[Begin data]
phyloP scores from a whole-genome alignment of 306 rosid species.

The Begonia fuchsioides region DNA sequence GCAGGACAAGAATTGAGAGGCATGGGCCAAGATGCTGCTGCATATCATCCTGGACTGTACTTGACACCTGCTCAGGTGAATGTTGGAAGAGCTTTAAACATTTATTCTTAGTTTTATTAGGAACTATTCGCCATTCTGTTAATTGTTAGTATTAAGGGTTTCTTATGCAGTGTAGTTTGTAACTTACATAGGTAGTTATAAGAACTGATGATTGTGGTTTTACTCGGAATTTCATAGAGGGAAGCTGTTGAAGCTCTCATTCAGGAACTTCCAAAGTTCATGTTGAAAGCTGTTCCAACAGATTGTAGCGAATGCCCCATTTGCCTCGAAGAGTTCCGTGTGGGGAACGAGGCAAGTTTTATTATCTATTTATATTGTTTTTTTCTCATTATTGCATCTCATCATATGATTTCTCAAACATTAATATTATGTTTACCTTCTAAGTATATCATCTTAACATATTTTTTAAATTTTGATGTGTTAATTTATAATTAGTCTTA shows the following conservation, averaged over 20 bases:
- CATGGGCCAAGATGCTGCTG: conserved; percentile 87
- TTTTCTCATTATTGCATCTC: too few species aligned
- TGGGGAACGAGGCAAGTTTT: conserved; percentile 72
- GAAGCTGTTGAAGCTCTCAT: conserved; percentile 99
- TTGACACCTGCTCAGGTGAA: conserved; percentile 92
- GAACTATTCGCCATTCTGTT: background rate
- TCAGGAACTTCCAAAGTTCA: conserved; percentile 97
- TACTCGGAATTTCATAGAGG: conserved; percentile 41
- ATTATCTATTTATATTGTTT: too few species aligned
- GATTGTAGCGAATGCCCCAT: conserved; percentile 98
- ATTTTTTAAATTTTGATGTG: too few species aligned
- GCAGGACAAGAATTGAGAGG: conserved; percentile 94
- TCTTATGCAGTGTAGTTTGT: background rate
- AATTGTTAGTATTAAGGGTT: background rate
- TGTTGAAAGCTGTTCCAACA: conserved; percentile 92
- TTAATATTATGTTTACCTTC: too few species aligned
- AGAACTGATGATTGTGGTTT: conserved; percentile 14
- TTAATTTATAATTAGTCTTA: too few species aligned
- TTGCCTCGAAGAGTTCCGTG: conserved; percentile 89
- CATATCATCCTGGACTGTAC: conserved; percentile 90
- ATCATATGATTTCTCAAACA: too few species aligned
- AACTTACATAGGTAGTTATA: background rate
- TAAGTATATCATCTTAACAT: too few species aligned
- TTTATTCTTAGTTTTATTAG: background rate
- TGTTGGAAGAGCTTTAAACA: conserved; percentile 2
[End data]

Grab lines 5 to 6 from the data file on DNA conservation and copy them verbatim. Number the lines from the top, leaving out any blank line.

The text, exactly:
- TGGGGAACGAGGCAAGTTTT: conserved; percentile 72
- GAAGCTGTTGAAGCTCTCAT: conserved; percentile 99